Scientists have found a vast “graveyard” of dead stars that stretches three times the height of the Milky Way.
The collection of former suns was discovered in the first map of the “galactic underworld”, which charts the various remnants of stars that have since become black holes and neutron stars.
It shows that many of the objects that were once inside our own galaxy have been thrown out of it. And they are arrayed in a “fundamentally different distribution and structure” to the Milky Way as we see it, according to the researchers who first found them.
The Milky Way must have formed billions of stars since it was young. But until now, they have been largely hidden, thrown out into the darkness of interstellar space.
There, they lay unseen by astronomers. But now scientists have been able to reconstruct the full lifecycle of those long dead corpses, and find out where they may now be.
“One of the problems for finding these ancient objects is that, until now, we had no idea where to look,” said Sydney Institute for Astronomy’s Peter Tuthill, co-author on the paper. “The oldest neutron stars and black holes were created when the galaxy was younger and shaped differently, and then subjected to complex changes spanning billions of years.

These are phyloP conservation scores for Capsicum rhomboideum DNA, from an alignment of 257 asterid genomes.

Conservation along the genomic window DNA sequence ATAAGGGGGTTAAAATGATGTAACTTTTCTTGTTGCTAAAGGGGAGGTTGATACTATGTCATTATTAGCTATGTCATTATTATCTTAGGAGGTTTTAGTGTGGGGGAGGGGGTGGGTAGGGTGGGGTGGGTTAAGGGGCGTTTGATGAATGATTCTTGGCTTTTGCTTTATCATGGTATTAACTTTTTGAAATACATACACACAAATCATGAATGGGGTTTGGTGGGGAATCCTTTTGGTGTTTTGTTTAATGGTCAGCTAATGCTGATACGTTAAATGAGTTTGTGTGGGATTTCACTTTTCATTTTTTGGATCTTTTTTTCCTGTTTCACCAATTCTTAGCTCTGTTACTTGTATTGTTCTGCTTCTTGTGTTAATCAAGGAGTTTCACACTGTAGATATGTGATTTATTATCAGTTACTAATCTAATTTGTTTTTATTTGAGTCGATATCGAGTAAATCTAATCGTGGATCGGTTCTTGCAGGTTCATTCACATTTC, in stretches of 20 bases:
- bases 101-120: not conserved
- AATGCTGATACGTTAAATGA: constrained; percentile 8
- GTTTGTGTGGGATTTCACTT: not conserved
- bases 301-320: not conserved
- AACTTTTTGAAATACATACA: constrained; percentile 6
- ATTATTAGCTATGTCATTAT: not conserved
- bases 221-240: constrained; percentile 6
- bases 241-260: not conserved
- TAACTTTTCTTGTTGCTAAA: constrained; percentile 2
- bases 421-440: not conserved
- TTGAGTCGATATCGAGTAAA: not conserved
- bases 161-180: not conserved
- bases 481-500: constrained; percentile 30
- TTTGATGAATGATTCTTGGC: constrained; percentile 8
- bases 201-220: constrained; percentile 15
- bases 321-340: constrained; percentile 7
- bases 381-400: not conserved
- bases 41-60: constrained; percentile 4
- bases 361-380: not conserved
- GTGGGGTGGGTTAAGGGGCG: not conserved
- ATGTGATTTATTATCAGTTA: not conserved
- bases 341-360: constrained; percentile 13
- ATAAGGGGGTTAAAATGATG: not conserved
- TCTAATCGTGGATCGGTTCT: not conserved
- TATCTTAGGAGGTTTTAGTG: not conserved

“It has been a major task to model all of this to find them.”
They did so by building a complicated model that accounted for all of the complexities of the stars’ movement through space. The galactic underworld version of the Milky Way looks vastly different: there are none of the spiral arms that are so well known from our normal galaxy, and it is extends much higher.
The research also suggests that those dead stars could be haunting us, nearby. “Statistically our nearest remnant should be only 65 light years away: more or less in our backyard, in galactic terms,” said Professor Tuthill.
The findings are reported in a new article, ‘The Galactic underworld: The spatial distribution of compact remnants’, published in the journal Monthly Notices of the Royal Astronomical Society.